FWD: The Fourth Amendment and Your Email

FWD: The Fourth Amendment and Your Email

With all the hoopla this week about the conservative new Supreme Court, you might have missed some big news from Ohio. The Sixth Circuit recently handed down Warshak v. US, holding that people have a reasonable expectation of privacy in the contents of their email. If you don't have a legitimate expectation of privacy in something (the way you don't with the back of a postcard), it isn't considered a search or seizure when the government reads or records it, so the Fourth Amendment's prohibition on unreasonable searches and seizures doesn't apply. The court reasoned that, like sealed letters, people expect the contents of their email to remain private. Just like sealed letters pass through the post office, email passes through ISPs; and although both intermediaries have the technical ability to look inside, as a practical matter they don't, and customers justifiably expect them not to (Google ad-bots notwithstanding).

The decision, which relies heavily on some (dare I say) briliant amicus briefs, strikes down a section of the Stored Communications Act which allowed the government to get a court order to get a person's email from their ISP without probable cause or notice to the individual. That kind of facial challenge (saying the statute is unconstitutional in any situation, and no interpretation can save it) is pretty rare, and has raised some eyebrows on the internets.

Monday's decision only applies to some Ohio residents, for the time being, and it'll more than likely get appealed. Still, that's a solid base hit for your constitutional freedoms, and some nice precedent to get on the books.



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Ok, I get the basics here, our email is now protected communication once again. whew!
Let me ask about the implications of this ruling...If my email is the same as sealed snail mail then ANYONE opening or tampering with it is violating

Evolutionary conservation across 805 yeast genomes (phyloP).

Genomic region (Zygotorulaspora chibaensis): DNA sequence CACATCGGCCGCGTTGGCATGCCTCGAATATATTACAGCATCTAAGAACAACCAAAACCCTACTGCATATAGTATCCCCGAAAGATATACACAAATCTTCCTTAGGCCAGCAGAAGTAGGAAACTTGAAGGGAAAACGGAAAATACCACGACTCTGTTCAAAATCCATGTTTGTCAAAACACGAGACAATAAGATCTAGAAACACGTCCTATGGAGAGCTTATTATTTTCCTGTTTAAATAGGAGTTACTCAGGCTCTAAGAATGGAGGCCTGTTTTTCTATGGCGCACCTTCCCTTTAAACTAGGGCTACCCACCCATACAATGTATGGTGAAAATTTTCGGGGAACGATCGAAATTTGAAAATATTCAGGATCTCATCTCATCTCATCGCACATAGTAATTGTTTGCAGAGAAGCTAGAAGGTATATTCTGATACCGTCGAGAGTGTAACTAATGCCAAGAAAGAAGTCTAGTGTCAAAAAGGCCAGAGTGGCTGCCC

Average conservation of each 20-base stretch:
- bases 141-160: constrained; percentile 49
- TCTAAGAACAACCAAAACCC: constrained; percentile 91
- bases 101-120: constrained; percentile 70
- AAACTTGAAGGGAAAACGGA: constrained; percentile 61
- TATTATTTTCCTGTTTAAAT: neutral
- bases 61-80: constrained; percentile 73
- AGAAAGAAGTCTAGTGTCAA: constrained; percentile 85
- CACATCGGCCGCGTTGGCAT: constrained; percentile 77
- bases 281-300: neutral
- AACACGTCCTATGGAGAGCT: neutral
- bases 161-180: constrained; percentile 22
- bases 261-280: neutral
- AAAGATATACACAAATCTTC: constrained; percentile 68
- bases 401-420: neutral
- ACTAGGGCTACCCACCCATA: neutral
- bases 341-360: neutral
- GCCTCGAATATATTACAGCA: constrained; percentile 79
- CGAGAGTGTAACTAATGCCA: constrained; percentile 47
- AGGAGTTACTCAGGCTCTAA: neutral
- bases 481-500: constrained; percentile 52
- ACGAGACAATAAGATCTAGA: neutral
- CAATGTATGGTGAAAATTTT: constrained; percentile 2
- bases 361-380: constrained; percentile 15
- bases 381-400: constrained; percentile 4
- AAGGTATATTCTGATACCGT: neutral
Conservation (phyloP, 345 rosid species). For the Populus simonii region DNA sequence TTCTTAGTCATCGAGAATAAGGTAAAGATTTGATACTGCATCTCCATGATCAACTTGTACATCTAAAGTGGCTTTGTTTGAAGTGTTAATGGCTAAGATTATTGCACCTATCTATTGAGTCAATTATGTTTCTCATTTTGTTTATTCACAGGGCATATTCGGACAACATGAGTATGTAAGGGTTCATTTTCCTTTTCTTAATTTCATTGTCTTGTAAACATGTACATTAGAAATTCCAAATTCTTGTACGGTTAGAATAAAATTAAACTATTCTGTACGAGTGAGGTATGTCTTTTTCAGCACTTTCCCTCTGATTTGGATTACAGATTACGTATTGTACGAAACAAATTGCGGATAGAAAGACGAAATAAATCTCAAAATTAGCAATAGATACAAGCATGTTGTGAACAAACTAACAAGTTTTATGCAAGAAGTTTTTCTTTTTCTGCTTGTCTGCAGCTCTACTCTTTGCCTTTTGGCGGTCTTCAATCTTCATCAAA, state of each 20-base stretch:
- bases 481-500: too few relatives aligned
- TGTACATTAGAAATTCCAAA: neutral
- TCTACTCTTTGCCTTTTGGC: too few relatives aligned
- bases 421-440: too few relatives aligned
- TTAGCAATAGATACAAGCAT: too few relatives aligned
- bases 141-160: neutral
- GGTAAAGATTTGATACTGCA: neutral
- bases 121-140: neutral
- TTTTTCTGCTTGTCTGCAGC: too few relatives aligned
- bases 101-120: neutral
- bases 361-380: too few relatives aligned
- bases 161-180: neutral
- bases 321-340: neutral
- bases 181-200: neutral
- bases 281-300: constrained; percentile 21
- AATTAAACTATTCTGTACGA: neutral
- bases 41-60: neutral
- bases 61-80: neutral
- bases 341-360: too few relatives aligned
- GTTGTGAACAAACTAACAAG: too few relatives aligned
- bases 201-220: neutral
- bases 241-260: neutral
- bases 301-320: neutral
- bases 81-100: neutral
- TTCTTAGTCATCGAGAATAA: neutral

item 1) my right to presumtion of privacy.( a potential civil$ crime, with associated damages claims)
item 2)violating similar federal laws in regards to physical mail.
Now am I incorrect in interpreting this to also mean employers cannot intercept and review any email from an employee except where the email account is a company owned account for the employees usage.
For example:
If I send an email using the company provided email account telling my boss off, even if only sent to myself as theraputic and subsequently get fired because the IT department forwarded it to my boss- and he didn't like it.
But, if i send the same email from my personal email account and IT intercepts it, because of the Millenium Act and HomeLand Security regulation for maintaining emails, the company can be sued (civil case as item 1 above) for violating my rights and thereby causing me to lose my job. I should be able to recoup damages also, as i am now unemployeed-with no income and my pristine employment history is tarnished, no one wants to hire me cause was forced to sue my old company and I am pretty stressed out by all this and that F!*$#@! old boss of mine.
am I right?



The Sixth Circuit decision reflects good judicial judgment. SCA warrantless search is simply based on old law that is not up to date with modern technology. Why should e-mail be treated any different than from regular snail mail? What business does bureaucrat has to do with my electronic communication? Do I get to read the bureaucrat's e-mail content? why should my freedom have last priority to theirs?

what's in your pc?



Always nice to hear about the good deeds of the EFF :) Will Anton Piller orders be affected at all or are they considered something totally different?



As far as I know, Anton Piller orders only exist in the UK and a few other countries. The US analogue would be the Stored Communications Act orders invalidated by the Warshak decision. The court said that the ISP could be required to preserve the contents of the email pending a hearing, which would serve the same purpose as ordering disclosure (preventing the user from deleting the evidence after getting notice) without the privacy violation.

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